01-Dec-2002 -- We spent three weeks in November/December 2002 (straddling the Islamic Ramaḍān/`Īdu-l-Fiṭr holidays) travelling in Oman. The furthest our circuit took us from our home in Riyāḍ, Saudi Arabia, was the southern city of Ṣalāla, where we visited our first urban confluence point at 17N 54E. On the way south we visited 21N 57E, 20N 56E, and 18N 54E; and on the way to the east coast of Oman (on our return) we visited 18N 55E, 18N 56E and 19N 57E. In all we motored 8,300 km.
As usual on this trip our bedroom was in the back of the Land Rover, the tent being used to store displaced cargo overnight and then as a washing and dressing room in the morning. The morning was notable for its heavy dew, which goes some way to explain the survival of vegetation in otherwise arid areas. We also found that we had camped in an area littered with fossils, which we admired and photographed but left undisturbed. Oman is very environmentally conscious, and wild plants, fossils and archaeological artefacts are protected. This policy seemed to mean that there was more left undisturbed for all to enjoy. Days later we visited another popular archaeological site and saw numerous fragments of pottery and glass left in situ or just placed on adjacent stones.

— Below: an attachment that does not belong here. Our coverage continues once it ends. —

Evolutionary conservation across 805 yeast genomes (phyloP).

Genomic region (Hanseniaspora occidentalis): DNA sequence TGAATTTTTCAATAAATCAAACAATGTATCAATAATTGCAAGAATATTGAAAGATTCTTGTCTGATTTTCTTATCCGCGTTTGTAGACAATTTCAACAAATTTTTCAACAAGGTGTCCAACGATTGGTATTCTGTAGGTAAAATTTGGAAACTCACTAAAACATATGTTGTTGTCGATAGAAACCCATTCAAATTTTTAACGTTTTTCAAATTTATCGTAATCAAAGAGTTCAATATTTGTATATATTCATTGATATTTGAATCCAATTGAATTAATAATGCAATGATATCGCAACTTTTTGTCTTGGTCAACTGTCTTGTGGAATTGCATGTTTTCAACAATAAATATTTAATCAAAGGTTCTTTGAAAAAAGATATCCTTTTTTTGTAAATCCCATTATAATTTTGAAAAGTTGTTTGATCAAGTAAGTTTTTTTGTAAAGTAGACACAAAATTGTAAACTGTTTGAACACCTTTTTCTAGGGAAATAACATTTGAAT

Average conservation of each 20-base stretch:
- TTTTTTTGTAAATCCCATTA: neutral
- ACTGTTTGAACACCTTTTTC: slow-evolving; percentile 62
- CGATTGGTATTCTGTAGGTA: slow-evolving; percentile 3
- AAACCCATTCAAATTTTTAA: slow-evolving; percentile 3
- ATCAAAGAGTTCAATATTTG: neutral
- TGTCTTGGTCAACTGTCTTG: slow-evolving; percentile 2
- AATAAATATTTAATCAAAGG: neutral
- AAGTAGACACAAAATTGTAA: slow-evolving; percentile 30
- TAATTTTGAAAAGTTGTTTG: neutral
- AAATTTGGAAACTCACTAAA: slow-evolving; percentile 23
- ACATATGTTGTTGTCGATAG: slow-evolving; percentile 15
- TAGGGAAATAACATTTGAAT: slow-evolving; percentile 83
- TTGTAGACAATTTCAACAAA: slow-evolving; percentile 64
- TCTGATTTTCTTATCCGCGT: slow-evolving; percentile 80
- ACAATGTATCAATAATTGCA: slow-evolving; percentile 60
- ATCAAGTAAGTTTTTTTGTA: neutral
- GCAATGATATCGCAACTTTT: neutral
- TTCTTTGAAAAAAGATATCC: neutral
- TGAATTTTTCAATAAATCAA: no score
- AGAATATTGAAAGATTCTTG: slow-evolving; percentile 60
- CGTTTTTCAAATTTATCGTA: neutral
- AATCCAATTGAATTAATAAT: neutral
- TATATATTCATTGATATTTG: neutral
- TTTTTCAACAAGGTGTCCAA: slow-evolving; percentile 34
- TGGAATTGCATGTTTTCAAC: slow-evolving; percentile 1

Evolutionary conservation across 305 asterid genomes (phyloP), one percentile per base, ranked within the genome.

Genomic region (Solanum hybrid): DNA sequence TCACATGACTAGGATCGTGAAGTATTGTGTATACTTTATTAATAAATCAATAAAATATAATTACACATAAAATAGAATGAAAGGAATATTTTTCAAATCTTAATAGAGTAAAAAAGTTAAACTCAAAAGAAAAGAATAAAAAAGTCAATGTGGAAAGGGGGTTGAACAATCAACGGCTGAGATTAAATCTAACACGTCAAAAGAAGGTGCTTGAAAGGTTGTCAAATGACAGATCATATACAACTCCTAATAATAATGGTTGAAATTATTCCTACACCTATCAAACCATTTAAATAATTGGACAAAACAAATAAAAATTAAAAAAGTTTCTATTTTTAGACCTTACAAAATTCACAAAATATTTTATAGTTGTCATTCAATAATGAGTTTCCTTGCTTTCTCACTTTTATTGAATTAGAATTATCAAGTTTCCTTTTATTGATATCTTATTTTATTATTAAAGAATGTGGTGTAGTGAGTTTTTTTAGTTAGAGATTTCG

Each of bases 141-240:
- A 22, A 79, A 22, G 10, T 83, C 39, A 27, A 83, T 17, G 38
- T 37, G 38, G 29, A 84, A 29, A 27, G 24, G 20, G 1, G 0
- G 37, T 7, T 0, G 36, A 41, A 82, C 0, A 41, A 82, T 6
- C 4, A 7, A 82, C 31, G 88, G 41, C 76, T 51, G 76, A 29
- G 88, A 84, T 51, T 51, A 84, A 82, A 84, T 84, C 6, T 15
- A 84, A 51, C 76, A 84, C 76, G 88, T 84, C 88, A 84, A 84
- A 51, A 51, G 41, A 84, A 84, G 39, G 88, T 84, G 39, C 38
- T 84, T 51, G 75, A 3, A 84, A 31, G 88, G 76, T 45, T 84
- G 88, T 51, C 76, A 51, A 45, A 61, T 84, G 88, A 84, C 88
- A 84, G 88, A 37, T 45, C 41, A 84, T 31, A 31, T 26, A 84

The tracks got progressively less smooth as we distanced ourselves from the oil fields, but there was still an occasional village with necessities like petrol and a "Foodstuff and Luxuries" (a common sign in southern Oman) shop, and also well looked after signposts.
The confluence point was a mere 2 km off the track, over a field of stones, and the vista was a typical one for the area, complete with a plant bearing purple flowers bang in the "00" area.
Continued at 19N 57E.